“I’ve gotten more involved with the Olympic movement since I’ve come home. I’m on the athlete commission with Darren O’Neill, Scott Evans and a few others. We’re the link between the Olympic Council and the Olympic athletes, so we’ve been given the brief on the plan so far and the building of the Olympics. It looks like it’s going to be a spectacular Games and I feel like I’m good enough [to qualify]. I’ve talked to my coaches and we’re training right now for the 100 again. If we can get the Olympic standard this year, we’re definitely going to go for it.

“I dealt with the disappointment of missing out in 2008 [in Beijing] and although I was an experienced athlete in 2012, I didn’t have the Olympic experience. Unless you’ve been to a Games, you can’t really figure out what the difference is between a normal meet and an Olympic Games meet. If I went to Rio, I’d definitely be a much better athlete than I was in 2012 and I can guarantee you I’d have a much better Games than I did. “

Murphy is optimistic that as many as eight Irish swimmers will make Rio, although he feels that Tokyo 2020 could be the time for these athletes to truly flourish.

“I think Peter Banks [High Performance Director with Swim Ireland] is implementing the right kind of procedures and protocols to guide people from the ages of 14,15 and 16, where they might previously have dropped out of the sport, putting in systems and squads that are keeping the kids interested. There’s always a trip in the summer away for a big meet and we want them to see what’s going on in world swimming.

“It was a national squad sent over to the US nationals this summer. Andy Meegan was good over there, Brendan Hyland set a new Irish record, but a lot of them came back in shock that they went to the US nationals and they weren’t getting second swims. I know the depth of world swimming and I know what it takes to push through and be successful, but these guys who had just been involved in national swimming came back and couldn’t believe it.

“30 people were getting second swims in the A, B and C final and they weren’t getting into the mix and I think it was an eye-opener that we’ve got to work harder. We can’t just be happy with winning national titles because on a world scale, swimming is weak  and there’s no secret about that. So we’ve always got to work abroad and see what’s going on in the US. These are the guys that are winning medals at Olympic level and they’re doing that for a reason. And I think if we don’t engage ourselves with where they are, we will get left behind.

“We had our short course national this December — it was the fastest ever and it was the deepest ever. That’s a clear sign that everyone’s working hard and we’re trying to improve. And I think there’s a good system in place for us to have a good Rio Games.”


(Barry Murphy pictured at the London 2012 Olympics — EMPICS Sport/EMPICS Sport)

And while the future for Irish swimming looks bright, Murphy is aware that at 28, in a sport that tends to favour younger athletes, the twilight years of his career are approaching.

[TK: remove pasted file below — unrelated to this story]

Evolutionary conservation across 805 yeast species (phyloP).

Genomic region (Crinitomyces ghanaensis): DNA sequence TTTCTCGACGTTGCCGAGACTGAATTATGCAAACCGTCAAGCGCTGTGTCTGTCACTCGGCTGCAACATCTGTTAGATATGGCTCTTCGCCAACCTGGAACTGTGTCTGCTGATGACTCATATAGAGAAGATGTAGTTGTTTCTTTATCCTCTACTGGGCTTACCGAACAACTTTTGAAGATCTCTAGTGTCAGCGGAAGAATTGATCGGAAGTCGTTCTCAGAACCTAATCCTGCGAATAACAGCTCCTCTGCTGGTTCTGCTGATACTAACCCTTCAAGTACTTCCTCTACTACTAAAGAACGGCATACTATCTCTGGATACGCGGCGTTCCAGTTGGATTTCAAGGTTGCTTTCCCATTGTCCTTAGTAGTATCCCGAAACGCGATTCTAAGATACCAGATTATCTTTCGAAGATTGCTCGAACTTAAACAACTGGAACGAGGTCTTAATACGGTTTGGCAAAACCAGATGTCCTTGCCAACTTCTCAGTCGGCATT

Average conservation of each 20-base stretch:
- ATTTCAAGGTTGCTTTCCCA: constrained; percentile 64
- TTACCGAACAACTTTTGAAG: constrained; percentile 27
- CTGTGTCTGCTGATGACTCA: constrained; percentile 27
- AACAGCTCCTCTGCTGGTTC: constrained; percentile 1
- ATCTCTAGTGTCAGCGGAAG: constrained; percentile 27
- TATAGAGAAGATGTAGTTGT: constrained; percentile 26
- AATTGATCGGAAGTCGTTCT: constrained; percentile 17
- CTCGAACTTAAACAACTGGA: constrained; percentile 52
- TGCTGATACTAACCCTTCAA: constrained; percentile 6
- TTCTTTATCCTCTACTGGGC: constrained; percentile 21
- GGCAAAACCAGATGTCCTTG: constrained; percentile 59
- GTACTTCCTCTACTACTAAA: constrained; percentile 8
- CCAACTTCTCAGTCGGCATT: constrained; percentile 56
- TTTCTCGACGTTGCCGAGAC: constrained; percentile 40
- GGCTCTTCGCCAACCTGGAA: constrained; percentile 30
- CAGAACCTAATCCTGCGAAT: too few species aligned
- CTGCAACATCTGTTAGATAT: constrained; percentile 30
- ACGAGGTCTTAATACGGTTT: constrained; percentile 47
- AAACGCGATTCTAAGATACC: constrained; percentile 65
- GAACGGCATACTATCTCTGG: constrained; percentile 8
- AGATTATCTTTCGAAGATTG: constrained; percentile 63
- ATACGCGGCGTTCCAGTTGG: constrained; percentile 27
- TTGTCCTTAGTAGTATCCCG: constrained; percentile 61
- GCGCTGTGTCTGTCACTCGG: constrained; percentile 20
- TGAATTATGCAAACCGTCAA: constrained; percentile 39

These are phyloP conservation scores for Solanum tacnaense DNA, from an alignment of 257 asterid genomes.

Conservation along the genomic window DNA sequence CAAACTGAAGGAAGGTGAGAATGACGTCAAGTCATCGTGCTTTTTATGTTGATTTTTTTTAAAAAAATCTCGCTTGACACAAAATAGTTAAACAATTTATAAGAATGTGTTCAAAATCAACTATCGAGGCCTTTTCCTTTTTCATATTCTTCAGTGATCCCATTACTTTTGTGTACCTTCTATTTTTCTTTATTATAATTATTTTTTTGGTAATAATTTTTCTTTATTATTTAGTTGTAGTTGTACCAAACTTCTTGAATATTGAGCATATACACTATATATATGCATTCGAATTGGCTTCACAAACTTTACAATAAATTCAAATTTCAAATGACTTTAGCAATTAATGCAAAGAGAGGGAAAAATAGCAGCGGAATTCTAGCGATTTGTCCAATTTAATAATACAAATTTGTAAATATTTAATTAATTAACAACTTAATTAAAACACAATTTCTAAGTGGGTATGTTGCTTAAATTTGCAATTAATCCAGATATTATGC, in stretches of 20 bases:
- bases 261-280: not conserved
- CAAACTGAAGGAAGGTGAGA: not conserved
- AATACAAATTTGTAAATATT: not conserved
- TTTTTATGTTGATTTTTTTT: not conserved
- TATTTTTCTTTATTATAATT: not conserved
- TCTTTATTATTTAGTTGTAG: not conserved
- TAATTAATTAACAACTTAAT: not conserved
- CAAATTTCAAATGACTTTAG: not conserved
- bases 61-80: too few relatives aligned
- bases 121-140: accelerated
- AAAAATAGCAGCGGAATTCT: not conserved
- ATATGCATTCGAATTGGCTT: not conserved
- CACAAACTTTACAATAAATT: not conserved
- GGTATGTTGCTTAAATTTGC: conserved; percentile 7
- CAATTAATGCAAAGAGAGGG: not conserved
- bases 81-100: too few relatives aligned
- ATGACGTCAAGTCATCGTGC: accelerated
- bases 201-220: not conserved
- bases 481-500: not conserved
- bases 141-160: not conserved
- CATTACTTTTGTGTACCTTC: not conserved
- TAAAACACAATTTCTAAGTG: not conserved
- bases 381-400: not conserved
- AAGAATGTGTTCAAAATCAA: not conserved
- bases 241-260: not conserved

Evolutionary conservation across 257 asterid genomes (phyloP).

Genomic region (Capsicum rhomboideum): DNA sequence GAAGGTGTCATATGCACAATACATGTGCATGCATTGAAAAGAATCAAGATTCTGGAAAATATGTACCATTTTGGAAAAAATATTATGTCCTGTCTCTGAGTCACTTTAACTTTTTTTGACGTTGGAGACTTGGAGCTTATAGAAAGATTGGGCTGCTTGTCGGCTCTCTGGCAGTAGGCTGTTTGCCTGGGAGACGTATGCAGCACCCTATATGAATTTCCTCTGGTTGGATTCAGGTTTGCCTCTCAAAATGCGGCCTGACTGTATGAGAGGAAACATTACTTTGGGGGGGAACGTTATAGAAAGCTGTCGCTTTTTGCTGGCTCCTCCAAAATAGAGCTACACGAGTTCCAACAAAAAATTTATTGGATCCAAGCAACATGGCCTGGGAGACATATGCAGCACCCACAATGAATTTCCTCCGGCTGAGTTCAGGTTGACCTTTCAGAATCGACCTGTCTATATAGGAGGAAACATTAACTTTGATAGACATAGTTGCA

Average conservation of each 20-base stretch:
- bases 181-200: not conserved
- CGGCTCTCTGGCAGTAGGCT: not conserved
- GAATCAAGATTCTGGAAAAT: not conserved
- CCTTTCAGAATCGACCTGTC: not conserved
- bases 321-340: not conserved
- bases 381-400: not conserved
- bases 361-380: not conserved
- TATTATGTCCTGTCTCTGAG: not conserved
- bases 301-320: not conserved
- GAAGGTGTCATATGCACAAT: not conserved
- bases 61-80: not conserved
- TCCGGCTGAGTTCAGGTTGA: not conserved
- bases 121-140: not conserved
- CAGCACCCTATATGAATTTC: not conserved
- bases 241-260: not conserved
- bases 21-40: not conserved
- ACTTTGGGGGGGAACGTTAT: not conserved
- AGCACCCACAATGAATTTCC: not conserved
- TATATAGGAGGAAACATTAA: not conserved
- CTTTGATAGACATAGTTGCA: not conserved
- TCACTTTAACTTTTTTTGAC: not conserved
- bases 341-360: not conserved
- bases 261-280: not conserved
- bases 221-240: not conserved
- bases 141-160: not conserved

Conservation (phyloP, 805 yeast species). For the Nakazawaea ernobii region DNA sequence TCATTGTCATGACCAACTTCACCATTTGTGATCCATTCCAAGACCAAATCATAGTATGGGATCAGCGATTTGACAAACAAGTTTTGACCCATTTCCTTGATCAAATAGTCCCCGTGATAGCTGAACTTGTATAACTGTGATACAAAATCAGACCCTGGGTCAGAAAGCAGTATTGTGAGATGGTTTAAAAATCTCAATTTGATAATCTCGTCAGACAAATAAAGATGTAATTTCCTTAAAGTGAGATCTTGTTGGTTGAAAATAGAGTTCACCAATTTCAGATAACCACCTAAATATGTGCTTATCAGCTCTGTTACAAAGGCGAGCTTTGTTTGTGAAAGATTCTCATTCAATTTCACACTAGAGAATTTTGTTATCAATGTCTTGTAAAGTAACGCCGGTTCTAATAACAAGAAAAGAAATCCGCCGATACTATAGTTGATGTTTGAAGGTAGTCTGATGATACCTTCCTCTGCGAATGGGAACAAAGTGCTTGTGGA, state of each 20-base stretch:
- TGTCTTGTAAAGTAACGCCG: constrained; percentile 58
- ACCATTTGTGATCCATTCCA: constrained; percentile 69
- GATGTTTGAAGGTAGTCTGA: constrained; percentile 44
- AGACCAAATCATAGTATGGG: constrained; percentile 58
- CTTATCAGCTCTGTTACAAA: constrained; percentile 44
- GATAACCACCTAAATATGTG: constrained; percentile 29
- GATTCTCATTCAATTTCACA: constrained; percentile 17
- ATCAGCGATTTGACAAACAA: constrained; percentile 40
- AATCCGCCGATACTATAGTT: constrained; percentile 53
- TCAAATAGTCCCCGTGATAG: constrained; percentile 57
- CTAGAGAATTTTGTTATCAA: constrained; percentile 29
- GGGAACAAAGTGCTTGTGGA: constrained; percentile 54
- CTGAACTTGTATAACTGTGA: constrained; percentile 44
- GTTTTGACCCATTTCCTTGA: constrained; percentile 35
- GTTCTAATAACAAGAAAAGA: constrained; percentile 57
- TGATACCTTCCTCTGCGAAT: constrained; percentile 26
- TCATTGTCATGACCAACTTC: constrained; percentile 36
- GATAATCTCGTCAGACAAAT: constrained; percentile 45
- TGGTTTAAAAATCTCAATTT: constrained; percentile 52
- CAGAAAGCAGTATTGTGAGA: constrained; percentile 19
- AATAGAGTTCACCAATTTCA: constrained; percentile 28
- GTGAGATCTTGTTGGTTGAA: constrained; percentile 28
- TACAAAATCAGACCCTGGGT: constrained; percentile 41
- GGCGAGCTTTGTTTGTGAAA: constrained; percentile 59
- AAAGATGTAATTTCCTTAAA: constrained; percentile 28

Fortunately, swimming is by no means his sole passion. Having been an asthma sufferer since his teens, Murphy has served as an ambassador for the Asthma Society of Ireland since 2012.

Moreover, he is already beginning to act as a sort of mentor for younger swimmers.

“I do like to talk a bit. I’m starting to do my own swim clinics, where I’m trying to get kids involved and I’m teaching them the ropes, not just about swimming, but by showing what I think Irish swimming had been lacking — a leadership role. The kids need to be able to talk to people who have gone to the Olympics and who have been in the call room in finals. They need to be educated on what to expect and what not to expect.

“When people retire from Irish swimming, you never hear from them again. I’d like to stay involved and maintain an educational role if the kids want to talk to me about it. They’ve given me an official title — ‘athlete advocate’ — and any national camps that are involved, I give them a talk on nutrition, my dry land programme, competition mentality, training mentality and I think they enjoy it. And there are a lot of kids involved with asthma and they’ll want someone to talk to about that, so I can point them in the right direction.”

And will he miss anything about the grueling regime that all top athletes must endure?

“When I was younger, I thought: I don’t want to be here. But now, I’m only training once a day while trying to balance this Master’s. So if that opportunity slips by and I haven’t had a good day or not done a good session, then that’s a wasted day… When I do walk away from the sport, I’m going to try and stay fit, I think Irish people could do with getting out and moving around a bit more — especially younger kids.

“I’ll be pushing them to be involved in sport more and I think it’s a good thing, because it’s going to have a knock-on effect and moving around and eating right and staying active is vital for life — it keeps you happy and it keeps you healthy.”

To find out more about Pledge Sports and give a donation to Barry Murphy or any of the other athletes involved, click here.